Women working outside of the home has been one of the biggest feminist issues in the mainstream U.S. feminist movements. Thinking that Victoria has grown up in an African country I figured that her mother would have had the stereotypical roles of cooking and cleaning the house, taking care of the kids and such things of that nature. Victoria quickly cleared this myth up saying, “My mother did work outside of the house, in the marketplace, like many women worked. She brought in the money that fed and clothed the family and it was like that inmost households in Lagos”. After listening to Victoria answer the question, it reminded me of the Chicana women whose fight in the U.S. was different from the white upper class women because of things liked the Chicana women did not have the “luxury” of being housewives, so they had to work just as hard as the men, yet the men still had greater privilege in society because they were men (Definitions of Chican Feminists). I began to think, that maybe these Nigerian women are being depressed and they just don’t know similar to what the first wave feminist were saying; maybe they just need someone, like an American feminist, to point it out and then they will realize it. So I asked my mother, “After coming to the U.S. and seeing how many rights women have obtained do you feel as though the women back in Nigeria are being oppressed?” She thought for a minute and responded, “No, women in Lagos get just as much respect as men; which, where I’m from is the highest value you can get. Things are just different back home. Men are expected to do just as much as men and the other way around. I just don’t see how they could be oppressed”.

Though I wouldn’t believe so by the answers Victoria was giving to me, I do believe women in Nigeria as well as other African countries are oppressed. Though most of them do work outside of the home, they still “have to” take on traditional female roles both in the household and in the workplace. But although they are oppressed from the definition of oppression given by Marilyn Frye, I believe they don’t see it due to what they see themselves as: strong women. When asked about how her mother influenced how she saw herself as a woman, she described her mother as a strong, independent women, and by our standards I do believe her mother to be a strong women, but I believe that they are blinded by the slight bit of independence and strength that many of them are “allowed” to have, and in result do not see what they could have.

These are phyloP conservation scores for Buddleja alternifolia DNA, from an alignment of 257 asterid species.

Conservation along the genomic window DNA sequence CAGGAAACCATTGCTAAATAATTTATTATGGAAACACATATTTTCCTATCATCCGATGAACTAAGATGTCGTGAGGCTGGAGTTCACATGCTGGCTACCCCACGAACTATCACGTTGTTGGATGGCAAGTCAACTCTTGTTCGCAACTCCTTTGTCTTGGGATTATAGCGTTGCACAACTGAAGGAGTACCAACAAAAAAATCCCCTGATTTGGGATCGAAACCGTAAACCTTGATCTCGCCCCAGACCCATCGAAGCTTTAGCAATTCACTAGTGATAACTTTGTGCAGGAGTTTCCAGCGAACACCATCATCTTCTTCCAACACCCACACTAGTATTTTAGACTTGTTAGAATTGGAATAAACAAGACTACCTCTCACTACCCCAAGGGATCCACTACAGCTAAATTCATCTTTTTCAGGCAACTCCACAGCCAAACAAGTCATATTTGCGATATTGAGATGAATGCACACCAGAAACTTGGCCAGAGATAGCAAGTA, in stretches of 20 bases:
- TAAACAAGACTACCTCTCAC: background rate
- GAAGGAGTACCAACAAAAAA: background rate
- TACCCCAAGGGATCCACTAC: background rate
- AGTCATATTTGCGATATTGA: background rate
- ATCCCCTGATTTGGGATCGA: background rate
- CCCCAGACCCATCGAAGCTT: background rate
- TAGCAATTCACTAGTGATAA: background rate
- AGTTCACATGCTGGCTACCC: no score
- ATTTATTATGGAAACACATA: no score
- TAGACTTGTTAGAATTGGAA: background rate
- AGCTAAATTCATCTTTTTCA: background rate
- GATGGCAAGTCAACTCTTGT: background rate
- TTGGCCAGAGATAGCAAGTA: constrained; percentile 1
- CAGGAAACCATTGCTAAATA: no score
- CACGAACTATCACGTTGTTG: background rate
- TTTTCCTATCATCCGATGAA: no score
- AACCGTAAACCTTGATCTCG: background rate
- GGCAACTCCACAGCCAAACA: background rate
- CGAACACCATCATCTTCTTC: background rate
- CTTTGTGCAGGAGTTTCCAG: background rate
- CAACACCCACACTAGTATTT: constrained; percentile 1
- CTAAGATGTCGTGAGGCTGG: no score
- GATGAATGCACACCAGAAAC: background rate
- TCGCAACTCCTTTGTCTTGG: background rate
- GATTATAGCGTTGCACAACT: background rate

After the interview with my mother, I see how much her upbringing and culture has had an influence on her outlook on women in general. Just like the rest of the women in the world that have just begun to fight for their rights with much help form the United States, they did not even know they were being “oppressed” until it was placed right in front of their face, even if they didn’t like the way they were being treated. After moving here, my mother experienced written legislation that was guaranteed to her, and though she says she does not believe women back in Nigeria are oppressed, I do believe she would have a hard time moving back and living as a woman in the traditional setting of Lagos.